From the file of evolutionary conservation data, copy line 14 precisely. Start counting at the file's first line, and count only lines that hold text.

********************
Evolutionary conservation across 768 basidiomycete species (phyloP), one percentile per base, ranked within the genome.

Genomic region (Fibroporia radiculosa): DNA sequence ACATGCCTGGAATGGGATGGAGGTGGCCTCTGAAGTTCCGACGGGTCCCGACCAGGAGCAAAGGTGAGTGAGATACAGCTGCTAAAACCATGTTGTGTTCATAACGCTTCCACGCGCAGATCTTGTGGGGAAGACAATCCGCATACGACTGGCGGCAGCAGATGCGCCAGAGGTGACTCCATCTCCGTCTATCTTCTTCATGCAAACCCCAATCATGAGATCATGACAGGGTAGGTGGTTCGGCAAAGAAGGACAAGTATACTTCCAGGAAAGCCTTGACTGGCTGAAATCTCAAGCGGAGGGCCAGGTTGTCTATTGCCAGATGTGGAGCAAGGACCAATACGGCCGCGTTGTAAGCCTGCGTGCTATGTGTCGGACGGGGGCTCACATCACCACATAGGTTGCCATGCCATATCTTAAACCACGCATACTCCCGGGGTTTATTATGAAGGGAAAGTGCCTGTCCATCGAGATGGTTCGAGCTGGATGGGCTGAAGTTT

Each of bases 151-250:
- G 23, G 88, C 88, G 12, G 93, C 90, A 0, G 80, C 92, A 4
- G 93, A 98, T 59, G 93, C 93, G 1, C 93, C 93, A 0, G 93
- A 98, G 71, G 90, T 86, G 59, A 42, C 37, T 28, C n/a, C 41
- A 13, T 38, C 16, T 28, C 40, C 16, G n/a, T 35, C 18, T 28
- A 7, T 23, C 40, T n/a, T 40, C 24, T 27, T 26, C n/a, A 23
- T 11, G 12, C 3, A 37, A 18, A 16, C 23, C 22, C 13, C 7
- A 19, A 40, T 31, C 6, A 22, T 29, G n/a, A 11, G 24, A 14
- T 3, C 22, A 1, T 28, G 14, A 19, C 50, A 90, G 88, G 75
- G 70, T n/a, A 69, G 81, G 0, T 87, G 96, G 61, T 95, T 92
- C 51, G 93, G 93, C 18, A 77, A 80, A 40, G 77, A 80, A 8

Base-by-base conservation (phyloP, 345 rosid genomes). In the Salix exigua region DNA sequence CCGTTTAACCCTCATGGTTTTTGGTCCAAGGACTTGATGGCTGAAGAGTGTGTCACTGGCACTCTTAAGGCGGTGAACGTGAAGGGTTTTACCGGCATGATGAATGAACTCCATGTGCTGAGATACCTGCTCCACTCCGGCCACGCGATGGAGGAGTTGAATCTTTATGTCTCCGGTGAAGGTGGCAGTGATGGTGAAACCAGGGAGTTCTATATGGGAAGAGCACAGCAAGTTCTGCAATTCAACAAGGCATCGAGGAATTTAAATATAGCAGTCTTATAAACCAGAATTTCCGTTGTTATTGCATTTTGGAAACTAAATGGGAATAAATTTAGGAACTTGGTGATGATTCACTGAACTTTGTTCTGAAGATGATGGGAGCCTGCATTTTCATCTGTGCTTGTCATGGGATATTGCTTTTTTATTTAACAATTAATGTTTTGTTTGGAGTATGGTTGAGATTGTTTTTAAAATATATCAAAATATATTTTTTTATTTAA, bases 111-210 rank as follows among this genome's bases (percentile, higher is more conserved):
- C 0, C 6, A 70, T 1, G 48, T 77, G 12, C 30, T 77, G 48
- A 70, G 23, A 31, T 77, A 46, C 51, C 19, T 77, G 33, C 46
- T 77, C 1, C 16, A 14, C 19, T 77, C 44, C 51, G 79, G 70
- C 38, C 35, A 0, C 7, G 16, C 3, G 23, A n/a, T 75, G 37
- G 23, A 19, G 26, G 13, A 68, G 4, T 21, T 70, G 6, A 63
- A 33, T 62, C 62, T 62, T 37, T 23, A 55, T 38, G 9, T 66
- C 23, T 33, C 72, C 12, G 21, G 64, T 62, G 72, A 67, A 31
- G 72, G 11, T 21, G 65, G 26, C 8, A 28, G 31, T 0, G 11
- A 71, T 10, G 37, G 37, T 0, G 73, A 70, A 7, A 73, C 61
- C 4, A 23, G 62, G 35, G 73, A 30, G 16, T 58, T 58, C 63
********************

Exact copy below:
Base-by-base conservation (phyloP, 345 rosid genomes). In the Salix exigua region DNA sequence CCGTTTAACCCTCATGGTTTTTGGTCCAAGGACTTGATGGCTGAAGAGTGTGTCACTGGCACTCTTAAGGCGGTGAACGTGAAGGGTTTTACCGGCATGATGAATGAACTCCATGTGCTGAGATACCTGCTCCACTCCGGCCACGCGATGGAGGAGTTGAATCTTTATGTCTCCGGTGAAGGTGGCAGTGATGGTGAAACCAGGGAGTTCTATATGGGAAGAGCACAGCAAGTTCTGCAATTCAACAAGGCATCGAGGAATTTAAATATAGCAGTCTTATAAACCAGAATTTCCGTTGTTATTGCATTTTGGAAACTAAATGGGAATAAATTTAGGAACTTGGTGATGATTCACTGAACTTTGTTCTGAAGATGATGGGAGCCTGCATTTTCATCTGTGCTTGTCATGGGATATTGCTTTTTTATTTAACAATTAATGTTTTGTTTGGAGTATGGTTGAGATTGTTTTTAAAATATATCAAAATATATTTTTTTATTTAA, bases 111-210 rank as follows among this genome's bases (percentile, higher is more conserved):